“There was once,” said Daddy, “a boy whose name was Worthington, and for short, they called him Worthy.
“He had a sister whom he called Mimmie, and it is a story of these two I want to tell you this evening.”
Jack and Evelyn looked very much pleased. They loved to hear about other children, especially boys and girls about their own ages.
“Worthington was unlike some brothers, but he was like you in this way, Jack; he liked to play with his sister. His sister liked, too, to play with him. He never frightened her, but he showed her how to do things, and she was never afraid when she was with him. In the fall, he took her for rides in her express-cart, and he made a high seat in the cart for her when he took her for slower and more stylish rides.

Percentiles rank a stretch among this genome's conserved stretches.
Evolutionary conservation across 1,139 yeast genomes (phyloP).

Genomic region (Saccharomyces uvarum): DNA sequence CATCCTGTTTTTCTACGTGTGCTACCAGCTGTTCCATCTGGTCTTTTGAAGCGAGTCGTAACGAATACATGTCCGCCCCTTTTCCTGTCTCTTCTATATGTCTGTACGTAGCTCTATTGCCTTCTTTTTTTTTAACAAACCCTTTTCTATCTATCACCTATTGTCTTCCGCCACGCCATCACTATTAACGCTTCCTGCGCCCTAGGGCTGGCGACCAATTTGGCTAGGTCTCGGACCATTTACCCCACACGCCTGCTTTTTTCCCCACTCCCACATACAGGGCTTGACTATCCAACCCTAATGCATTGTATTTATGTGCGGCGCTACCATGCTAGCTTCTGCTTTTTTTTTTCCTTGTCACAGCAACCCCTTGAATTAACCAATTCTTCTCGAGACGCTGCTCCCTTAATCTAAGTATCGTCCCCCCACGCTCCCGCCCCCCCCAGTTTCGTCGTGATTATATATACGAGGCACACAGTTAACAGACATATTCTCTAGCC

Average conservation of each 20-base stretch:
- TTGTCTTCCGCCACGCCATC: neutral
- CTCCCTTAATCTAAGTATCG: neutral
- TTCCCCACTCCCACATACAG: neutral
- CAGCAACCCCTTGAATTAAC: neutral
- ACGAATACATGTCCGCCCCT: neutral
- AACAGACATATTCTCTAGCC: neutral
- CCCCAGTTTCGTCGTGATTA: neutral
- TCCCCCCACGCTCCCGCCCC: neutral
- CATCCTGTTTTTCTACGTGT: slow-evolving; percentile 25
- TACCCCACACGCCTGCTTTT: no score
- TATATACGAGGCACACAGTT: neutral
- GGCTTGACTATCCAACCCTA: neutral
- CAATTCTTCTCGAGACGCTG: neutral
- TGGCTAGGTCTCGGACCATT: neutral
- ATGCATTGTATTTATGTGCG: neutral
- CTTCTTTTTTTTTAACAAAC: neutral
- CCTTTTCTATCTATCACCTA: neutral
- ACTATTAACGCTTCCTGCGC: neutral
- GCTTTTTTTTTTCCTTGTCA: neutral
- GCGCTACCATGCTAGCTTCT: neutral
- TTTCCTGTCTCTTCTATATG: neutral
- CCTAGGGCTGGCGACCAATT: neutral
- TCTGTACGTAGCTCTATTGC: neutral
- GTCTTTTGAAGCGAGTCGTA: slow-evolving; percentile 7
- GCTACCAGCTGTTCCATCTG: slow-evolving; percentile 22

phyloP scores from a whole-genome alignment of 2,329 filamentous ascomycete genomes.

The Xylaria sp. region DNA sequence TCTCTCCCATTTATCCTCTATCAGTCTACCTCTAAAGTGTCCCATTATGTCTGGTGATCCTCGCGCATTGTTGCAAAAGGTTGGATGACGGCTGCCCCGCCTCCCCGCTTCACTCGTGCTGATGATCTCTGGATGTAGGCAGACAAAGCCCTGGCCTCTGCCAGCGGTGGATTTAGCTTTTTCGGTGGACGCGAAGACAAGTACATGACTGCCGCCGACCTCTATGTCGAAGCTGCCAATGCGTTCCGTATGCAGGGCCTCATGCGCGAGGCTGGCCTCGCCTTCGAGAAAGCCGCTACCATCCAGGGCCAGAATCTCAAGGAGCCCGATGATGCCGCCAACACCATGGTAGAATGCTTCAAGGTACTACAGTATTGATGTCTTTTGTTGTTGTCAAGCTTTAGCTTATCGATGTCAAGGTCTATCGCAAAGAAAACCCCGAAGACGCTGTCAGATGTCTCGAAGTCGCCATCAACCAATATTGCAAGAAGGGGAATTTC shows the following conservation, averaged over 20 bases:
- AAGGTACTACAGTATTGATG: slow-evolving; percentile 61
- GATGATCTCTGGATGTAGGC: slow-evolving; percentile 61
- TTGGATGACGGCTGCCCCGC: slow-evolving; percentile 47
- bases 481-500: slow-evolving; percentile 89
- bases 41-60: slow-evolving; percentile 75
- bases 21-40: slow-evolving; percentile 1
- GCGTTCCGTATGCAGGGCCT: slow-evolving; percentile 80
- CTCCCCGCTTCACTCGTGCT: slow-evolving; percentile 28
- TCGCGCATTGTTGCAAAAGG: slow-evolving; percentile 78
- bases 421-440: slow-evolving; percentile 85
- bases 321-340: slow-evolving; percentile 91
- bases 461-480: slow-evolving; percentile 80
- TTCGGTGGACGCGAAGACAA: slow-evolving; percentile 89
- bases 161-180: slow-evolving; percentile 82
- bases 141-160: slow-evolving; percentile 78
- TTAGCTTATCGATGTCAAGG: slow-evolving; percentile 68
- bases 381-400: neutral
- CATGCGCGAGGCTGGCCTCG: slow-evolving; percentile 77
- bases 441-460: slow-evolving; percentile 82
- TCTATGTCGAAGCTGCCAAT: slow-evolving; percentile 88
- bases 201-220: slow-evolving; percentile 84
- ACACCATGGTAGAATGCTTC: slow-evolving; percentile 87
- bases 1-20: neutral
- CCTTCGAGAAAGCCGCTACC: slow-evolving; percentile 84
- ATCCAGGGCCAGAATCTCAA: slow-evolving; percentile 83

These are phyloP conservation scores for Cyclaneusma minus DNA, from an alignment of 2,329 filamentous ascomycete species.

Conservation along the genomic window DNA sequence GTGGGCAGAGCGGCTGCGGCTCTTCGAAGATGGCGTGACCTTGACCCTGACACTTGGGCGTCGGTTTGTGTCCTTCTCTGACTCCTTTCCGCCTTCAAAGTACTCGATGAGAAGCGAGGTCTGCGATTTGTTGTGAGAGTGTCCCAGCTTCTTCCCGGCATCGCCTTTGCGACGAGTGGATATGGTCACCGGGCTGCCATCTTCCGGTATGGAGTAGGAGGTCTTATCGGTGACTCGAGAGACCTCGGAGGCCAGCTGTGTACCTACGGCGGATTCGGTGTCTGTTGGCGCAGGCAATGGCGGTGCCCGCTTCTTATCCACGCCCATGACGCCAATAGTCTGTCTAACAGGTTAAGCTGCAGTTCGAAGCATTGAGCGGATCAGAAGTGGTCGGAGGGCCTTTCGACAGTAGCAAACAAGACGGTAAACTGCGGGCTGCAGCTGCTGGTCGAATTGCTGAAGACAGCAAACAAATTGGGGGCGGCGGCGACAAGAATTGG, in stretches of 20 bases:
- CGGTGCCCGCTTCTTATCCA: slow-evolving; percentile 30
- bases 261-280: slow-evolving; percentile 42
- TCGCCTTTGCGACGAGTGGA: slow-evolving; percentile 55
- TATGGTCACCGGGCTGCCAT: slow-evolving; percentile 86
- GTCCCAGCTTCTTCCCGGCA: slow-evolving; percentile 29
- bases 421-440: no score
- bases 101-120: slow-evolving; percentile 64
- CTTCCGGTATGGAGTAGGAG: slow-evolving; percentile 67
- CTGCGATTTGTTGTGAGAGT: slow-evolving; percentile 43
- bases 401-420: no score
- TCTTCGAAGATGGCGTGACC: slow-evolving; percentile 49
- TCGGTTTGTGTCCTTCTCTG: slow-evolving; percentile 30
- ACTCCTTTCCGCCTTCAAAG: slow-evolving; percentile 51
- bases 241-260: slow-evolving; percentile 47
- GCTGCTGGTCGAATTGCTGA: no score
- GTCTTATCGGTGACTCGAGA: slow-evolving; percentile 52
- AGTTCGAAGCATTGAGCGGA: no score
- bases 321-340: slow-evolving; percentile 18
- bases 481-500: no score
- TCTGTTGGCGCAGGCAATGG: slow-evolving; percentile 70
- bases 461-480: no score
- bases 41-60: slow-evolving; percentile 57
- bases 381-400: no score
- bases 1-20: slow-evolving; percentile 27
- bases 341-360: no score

He taught her to climb trees and to swim and to do tricks on the trapeze. And she, too, used to play in the snowball fights, back in the forts which he and the other boys would make.
Well, it was summer, and Worthington was not going to school. He thought and he thought and he thought, and finally, he said:
“‘I wonder if it couldn’t be done. I will try anyway.’ He worked out the whole scheme in his head, and the next day he went to his aunt who owned a garden, and he said:
‘Auntie, I have been thinking about something.’
“‘This summer,’ he began, ‘I could hoe the beans in your garden, and I could weed the garden paths. I could water the flowers every night, and do all the weeding, in fact. You wouldn’t need to have a man do the work, except one day a week to do the heavy things. And then I thought I could give Mimmie a present of skates and boots out of my own money in the fall.’
And Auntie engaged him as an assistant gardener then and there.”